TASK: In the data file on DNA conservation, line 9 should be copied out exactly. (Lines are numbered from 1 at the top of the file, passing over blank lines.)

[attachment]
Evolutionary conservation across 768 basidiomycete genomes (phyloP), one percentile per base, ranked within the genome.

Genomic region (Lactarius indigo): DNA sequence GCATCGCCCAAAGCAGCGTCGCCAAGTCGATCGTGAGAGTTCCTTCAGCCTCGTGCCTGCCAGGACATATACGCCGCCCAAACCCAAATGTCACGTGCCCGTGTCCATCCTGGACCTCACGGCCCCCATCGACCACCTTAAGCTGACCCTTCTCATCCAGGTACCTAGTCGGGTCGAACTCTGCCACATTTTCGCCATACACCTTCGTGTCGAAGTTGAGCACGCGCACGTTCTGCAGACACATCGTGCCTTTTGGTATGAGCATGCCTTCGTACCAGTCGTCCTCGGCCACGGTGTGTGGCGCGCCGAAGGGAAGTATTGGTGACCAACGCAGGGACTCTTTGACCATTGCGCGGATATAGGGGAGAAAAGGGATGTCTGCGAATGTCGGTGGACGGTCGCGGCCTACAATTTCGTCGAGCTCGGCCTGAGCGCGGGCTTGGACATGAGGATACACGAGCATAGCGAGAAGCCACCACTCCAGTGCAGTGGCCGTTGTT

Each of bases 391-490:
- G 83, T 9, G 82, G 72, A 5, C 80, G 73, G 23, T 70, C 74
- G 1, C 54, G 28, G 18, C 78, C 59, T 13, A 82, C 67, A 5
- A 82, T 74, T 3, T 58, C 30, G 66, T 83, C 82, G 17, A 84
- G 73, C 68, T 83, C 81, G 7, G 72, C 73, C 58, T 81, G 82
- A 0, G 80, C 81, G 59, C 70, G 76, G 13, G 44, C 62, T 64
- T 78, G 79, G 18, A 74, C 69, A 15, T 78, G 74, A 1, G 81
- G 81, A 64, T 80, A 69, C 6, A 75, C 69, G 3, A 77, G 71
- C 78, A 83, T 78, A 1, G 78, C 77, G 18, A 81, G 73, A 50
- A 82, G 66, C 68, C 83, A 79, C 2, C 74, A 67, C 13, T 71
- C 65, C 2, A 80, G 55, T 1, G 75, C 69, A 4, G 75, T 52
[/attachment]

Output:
- T 78, G 79, G 18, A 74, C 69, A 15, T 78, G 74, A 1, G 81